NEW YORK — Walmart is enlisting the help of robots to keep up with a surge in online orders, The company said Wednesday that it plans to build warehouses at its stores where self-driving robots will fetch groceries and have them ready for shoppers to pick up in an hour or less. Walmart declined to say how many of the warehouses it will build, but construction has started at stores in Lewisville, Texas; Plano, Texas; American Fork, Utah; and Bentonville, Arkansas, where Walmart’s corporate offices are based. A test site was opened more than a year ago at a store in Salem, New Hampshire. Walmart hopes the warehouses will speed up curbside pickups, where orders are brought outside to shoppers' cars. Both options became increasingly popular as virus-weary shoppers avoid going inside stores. At the start of the pandemic last year, Walmart said delivery and pickup sales grew 300%. The company said the robots won’t roam store aisles. Instead, they'll stay inside warehouses built in separate areas, either within a store or next to it. Windows will be placed at some locations so shoppers can watch the robots work. The wheeled robots carry crates of apple juice, cereal and other small goods to Walmart workers, who then bag them for shoppers. Rival Amazon uses similar technology in its warehouses, with robots bringing books, vitamins and other small items to workers to box and ship. Walmart said the robots save time since employees don’t have to walk store aisles to find items. Workers will, however, have to go into the store to pick out fresh groceries, such as meat, fish and vegetables. They’ll also have to grab TVs, vacuum cleaners and other large items that are too large for the robots to carry. _____ Follow Joseph Pisani on Twitter: @ josephpisani Joseph Pisani, The Associated Press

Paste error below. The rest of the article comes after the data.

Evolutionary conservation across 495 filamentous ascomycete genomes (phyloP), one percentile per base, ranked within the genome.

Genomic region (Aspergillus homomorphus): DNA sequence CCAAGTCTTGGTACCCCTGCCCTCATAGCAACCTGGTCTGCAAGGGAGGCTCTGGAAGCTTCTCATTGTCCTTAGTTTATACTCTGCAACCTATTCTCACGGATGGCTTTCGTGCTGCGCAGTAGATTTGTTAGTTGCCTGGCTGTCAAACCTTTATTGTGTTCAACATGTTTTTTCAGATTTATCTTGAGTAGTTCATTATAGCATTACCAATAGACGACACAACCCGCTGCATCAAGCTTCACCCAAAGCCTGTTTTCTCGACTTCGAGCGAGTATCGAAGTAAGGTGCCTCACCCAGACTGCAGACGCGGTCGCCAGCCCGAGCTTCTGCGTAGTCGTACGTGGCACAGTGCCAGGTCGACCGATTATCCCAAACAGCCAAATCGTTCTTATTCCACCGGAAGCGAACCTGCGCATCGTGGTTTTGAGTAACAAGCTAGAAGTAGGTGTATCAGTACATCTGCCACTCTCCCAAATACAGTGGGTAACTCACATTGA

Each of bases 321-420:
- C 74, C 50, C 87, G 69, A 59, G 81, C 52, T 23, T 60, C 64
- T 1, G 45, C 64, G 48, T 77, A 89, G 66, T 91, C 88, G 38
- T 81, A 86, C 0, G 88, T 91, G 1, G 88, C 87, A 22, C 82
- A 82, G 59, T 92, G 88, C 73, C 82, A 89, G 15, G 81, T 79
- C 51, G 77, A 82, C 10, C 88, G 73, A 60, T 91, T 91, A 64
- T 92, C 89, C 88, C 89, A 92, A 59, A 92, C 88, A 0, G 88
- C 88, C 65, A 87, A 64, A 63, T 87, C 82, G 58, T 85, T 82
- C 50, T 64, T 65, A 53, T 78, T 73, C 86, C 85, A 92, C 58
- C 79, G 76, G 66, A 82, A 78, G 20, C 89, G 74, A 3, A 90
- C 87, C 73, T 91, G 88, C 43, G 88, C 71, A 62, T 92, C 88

Mitch Marner's goal midway through the third period was the winner, and the Toronto Maple Leafs beat the Calgary Flames 4-3 on Tuesday night. Marner scored Toronto’s fourth goal at 12:14 of the third period. With his assist on an Auston Matthews' goal, Marner has two goals and four assists in his last four games.
UN global climate poll: ‘People’s voice is clear – they want action’Biggest ever survey finds two-thirds of people think climate change is a global emergency In countries where fossil fuels are a major source of emissions, people strongly supported renewable energy. Photograph: John Giles/PA
A survey across 50 countries reveals widespread support for urgent action ranging from conserving forests to increasing solar and wind power.
Research by cybersecurity firm McAfee suggests many people are still not staying secure online despite using their devices more in lockdown.
Did Delhi Police really not have even an inkling as to how the farmers’ tractor rally would pan out on 26 Jan?
Facebook hasn't removed all Holocaust denial content three months after Mark Zuckerberg pledged to ban content that “denies or distorts the Holocaust”
Available: Corten steel artwork by sculptor Richard Serra. Weight 600,000 pounds; length and height app. 200 feet by 15 feet. Must have football-field-size space to show. Owner will pay shipping.